OPEC sticks to its forecast for oil demand in 2021 and 2022

  • 12-08-2021, 19:10
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    Follow up -INA

    On today Thursday, OPEC stuck to its forecasts for a strong recovery in global oil demand in 2021 and more growth next year, despite concerns about the spread of the mutated Delta strain of the Corona virus that are pressing prices.

    The Organization of the Petroleum Exporting Countries (OPEC) said in its monthly report that it expects demand to rise 5.95 million barrels per day this year, or 6.6 percent, unchanged from its forecast last month.

    "The global economy continues to recover...but there are still many challenges which could easily dampen the momentum, in particular, developments related to COVID-19 will need to be closely monitored," OPEC said in the report.

    Opec's confidence that demand will ignore the latest setbacks from the pandemic contrasts with the position of the International Energy Agency, which trimmed its forecasts on Thursday.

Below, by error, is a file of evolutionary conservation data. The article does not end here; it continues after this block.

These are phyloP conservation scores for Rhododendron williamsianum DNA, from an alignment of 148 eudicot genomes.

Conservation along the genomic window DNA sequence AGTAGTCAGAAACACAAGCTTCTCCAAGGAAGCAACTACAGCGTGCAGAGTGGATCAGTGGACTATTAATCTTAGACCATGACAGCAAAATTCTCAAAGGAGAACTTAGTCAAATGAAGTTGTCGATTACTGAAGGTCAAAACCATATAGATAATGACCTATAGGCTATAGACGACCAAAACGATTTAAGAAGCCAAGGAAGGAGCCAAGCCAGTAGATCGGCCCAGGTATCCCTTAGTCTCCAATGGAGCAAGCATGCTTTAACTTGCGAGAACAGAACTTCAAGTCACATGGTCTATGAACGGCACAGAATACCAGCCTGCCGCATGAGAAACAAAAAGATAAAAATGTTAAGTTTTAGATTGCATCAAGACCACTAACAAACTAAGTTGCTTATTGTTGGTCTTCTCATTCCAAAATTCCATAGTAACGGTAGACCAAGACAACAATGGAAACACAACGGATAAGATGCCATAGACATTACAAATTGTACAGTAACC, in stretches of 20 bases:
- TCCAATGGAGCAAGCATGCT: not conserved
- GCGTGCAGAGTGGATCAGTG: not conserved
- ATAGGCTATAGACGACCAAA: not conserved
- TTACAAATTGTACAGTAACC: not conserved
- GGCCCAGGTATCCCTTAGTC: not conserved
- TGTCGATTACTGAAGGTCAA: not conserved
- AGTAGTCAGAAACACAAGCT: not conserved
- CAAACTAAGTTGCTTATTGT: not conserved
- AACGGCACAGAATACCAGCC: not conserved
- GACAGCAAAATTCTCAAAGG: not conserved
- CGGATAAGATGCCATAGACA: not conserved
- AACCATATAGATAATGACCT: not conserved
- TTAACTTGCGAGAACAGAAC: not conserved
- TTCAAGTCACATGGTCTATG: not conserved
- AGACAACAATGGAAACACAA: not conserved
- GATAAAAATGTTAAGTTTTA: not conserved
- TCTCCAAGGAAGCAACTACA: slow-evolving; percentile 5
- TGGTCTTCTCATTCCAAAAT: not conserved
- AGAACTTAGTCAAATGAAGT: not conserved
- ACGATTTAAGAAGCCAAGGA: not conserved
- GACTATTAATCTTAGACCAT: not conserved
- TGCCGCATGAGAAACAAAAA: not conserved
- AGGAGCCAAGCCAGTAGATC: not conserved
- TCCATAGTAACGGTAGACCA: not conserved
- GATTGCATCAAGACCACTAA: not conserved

OPEC also stated that in 2022, fuel use will increase by 3.28 million barrels per day, also unchanged from expectations issued last month.
    Oil is trading above $71 a barrel after the report was released, and prices rose to pre-pandemic heights above $77 this year, supported by hopes of economic recovery and OPEC + supply cuts, but there are pressures stemming from concerns about the delta strain.

    OPEC raised its forecast for global economic growth in 2021 to 5.6 percent from 5.5 percent, assuming that the impact of the pandemic would be contained, but warned of "great uncertainty". The forecast for 2022 was similarly raised to 4.2 percent.

    "The course of the COVID-19 pandemic will be the main factor influencing the pace of recovery in the near term, with the risk in particular being the possibility of new strains and/or mutations of COVID-19," OPEC said.

    OPEC and its allies, within the framework of the OPEC + group, are gradually easing record oil production cuts that began last year, when the pandemic devastated demand, and agreed in July to gradually increase production by 400,000 barrels per day per month, starting in August.